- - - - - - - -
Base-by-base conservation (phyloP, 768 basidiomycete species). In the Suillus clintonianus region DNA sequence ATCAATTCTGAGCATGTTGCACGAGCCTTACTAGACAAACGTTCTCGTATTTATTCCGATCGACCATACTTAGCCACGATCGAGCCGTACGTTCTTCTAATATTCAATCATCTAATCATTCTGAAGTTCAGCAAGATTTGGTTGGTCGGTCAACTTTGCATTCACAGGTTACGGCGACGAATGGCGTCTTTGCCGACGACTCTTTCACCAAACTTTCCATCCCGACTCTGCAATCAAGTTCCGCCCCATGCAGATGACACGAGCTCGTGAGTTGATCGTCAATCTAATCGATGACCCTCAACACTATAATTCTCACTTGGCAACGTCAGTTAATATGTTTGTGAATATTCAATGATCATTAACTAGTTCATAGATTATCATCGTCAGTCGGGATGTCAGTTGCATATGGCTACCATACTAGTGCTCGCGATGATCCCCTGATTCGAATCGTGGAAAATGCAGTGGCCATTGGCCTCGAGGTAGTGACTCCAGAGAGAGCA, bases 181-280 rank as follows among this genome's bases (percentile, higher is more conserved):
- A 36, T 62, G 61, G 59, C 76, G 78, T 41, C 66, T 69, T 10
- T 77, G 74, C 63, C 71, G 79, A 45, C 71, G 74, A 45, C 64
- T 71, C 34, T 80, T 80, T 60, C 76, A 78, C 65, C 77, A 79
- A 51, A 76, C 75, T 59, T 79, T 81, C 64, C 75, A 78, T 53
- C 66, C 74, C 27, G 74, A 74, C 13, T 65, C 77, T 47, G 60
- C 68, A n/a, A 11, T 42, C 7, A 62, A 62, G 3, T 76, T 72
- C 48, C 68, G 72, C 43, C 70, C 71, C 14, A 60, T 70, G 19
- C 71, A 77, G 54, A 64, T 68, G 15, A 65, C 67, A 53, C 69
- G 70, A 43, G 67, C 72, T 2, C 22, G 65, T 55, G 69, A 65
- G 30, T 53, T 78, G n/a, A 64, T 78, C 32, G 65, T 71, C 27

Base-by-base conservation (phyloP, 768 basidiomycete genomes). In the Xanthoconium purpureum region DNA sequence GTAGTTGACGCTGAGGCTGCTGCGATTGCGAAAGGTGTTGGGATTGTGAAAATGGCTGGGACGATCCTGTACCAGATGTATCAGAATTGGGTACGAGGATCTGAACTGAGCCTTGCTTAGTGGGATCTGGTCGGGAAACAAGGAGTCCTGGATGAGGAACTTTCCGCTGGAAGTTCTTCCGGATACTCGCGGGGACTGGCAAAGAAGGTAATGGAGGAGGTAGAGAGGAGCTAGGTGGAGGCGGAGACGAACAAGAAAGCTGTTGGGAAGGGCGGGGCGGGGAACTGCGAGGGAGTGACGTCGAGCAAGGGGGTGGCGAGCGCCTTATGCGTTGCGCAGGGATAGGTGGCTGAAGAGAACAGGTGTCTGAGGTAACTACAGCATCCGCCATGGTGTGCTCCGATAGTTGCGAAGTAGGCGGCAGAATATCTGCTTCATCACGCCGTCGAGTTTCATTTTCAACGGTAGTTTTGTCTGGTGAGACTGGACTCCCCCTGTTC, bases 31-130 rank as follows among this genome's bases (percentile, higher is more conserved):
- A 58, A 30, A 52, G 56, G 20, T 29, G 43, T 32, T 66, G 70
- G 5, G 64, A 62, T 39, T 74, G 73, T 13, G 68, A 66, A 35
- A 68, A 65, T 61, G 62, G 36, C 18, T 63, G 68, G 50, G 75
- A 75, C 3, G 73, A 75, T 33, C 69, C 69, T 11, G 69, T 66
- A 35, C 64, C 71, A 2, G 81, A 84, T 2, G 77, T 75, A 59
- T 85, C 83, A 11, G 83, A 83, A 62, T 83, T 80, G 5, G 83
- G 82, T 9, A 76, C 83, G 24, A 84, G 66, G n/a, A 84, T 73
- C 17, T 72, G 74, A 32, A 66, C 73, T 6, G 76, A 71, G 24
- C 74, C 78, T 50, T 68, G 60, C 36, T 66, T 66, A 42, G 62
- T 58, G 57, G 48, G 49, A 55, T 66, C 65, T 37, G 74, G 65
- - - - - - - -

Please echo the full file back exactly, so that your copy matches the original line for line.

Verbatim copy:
Base-by-base conservation (phyloP, 768 basidiomycete species). In the Suillus clintonianus region DNA sequence ATCAATTCTGAGCATGTTGCACGAGCCTTACTAGACAAACGTTCTCGTATTTATTCCGATCGACCATACTTAGCCACGATCGAGCCGTACGTTCTTCTAATATTCAATCATCTAATCATTCTGAAGTTCAGCAAGATTTGGTTGGTCGGTCAACTTTGCATTCACAGGTTACGGCGACGAATGGCGTCTTTGCCGACGACTCTTTCACCAAACTTTCCATCCCGACTCTGCAATCAAGTTCCGCCCCATGCAGATGACACGAGCTCGTGAGTTGATCGTCAATCTAATCGATGACCCTCAACACTATAATTCTCACTTGGCAACGTCAGTTAATATGTTTGTGAATATTCAATGATCATTAACTAGTTCATAGATTATCATCGTCAGTCGGGATGTCAGTTGCATATGGCTACCATACTAGTGCTCGCGATGATCCCCTGATTCGAATCGTGGAAAATGCAGTGGCCATTGGCCTCGAGGTAGTGACTCCAGAGAGAGCA, bases 181-280 rank as follows among this genome's bases (percentile, higher is more conserved):
- A 36, T 62, G 61, G 59, C 76, G 78, T 41, C 66, T 69, T 10
- T 77, G 74, C 63, C 71, G 79, A 45, C 71, G 74, A 45, C 64
- T 71, C 34, T 80, T 80, T 60, C 76, A 78, C 65, C 77, A 79
- A 51, A 76, C 75, T 59, T 79, T 81, C 64, C 75, A 78, T 53
- C 66, C 74, C 27, G 74, A 74, C 13, T 65, C 77, T 47, G 60
- C 68, A n/a, A 11, T 42, C 7, A 62, A 62, G 3, T 76, T 72
- C 48, C 68, G 72, C 43, C 70, C 71, C 14, A 60, T 70, G 19
- C 71, A 77, G 54, A 64, T 68, G 15, A 65, C 67, A 53, C 69
- G 70, A 43, G 67, C 72, T 2, C 22, G 65, T 55, G 69, A 65
- G 30, T 53, T 78, G n/a, A 64, T 78, C 32, G 65, T 71, C 27

Base-by-base conservation (phyloP, 768 basidiomycete genomes). In the Xanthoconium purpureum region DNA sequence GTAGTTGACGCTGAGGCTGCTGCGATTGCGAAAGGTGTTGGGATTGTGAAAATGGCTGGGACGATCCTGTACCAGATGTATCAGAATTGGGTACGAGGATCTGAACTGAGCCTTGCTTAGTGGGATCTGGTCGGGAAACAAGGAGTCCTGGATGAGGAACTTTCCGCTGGAAGTTCTTCCGGATACTCGCGGGGACTGGCAAAGAAGGTAATGGAGGAGGTAGAGAGGAGCTAGGTGGAGGCGGAGACGAACAAGAAAGCTGTTGGGAAGGGCGGGGCGGGGAACTGCGAGGGAGTGACGTCGAGCAAGGGGGTGGCGAGCGCCTTATGCGTTGCGCAGGGATAGGTGGCTGAAGAGAACAGGTGTCTGAGGTAACTACAGCATCCGCCATGGTGTGCTCCGATAGTTGCGAAGTAGGCGGCAGAATATCTGCTTCATCACGCCGTCGAGTTTCATTTTCAACGGTAGTTTTGTCTGGTGAGACTGGACTCCCCCTGTTC, bases 31-130 rank as follows among this genome's bases (percentile, higher is more conserved):
- A 58, A 30, A 52, G 56, G 20, T 29, G 43, T 32, T 66, G 70
- G 5, G 64, A 62, T 39, T 74, G 73, T 13, G 68, A 66, A 35
- A 68, A 65, T 61, G 62, G 36, C 18, T 63, G 68, G 50, G 75
- A 75, C 3, G 73, A 75, T 33, C 69, C 69, T 11, G 69, T 66
- A 35, C 64, C 71, A 2, G 81, A 84, T 2, G 77, T 75, A 59
- T 85, C 83, A 11, G 83, A 83, A 62, T 83, T 80, G 5, G 83
- G 82, T 9, A 76, C 83, G 24, A 84, G 66, G n/a, A 84, T 73
- C 17, T 72, G 74, A 32, A 66, C 73, T 6, G 76, A 71, G 24
- C 74, C 78, T 50, T 68, G 60, C 36, T 66, T 66, A 42, G 62
- T 58, G 57, G 48, G 49, A 55, T 66, C 65, T 37, G 74, G 65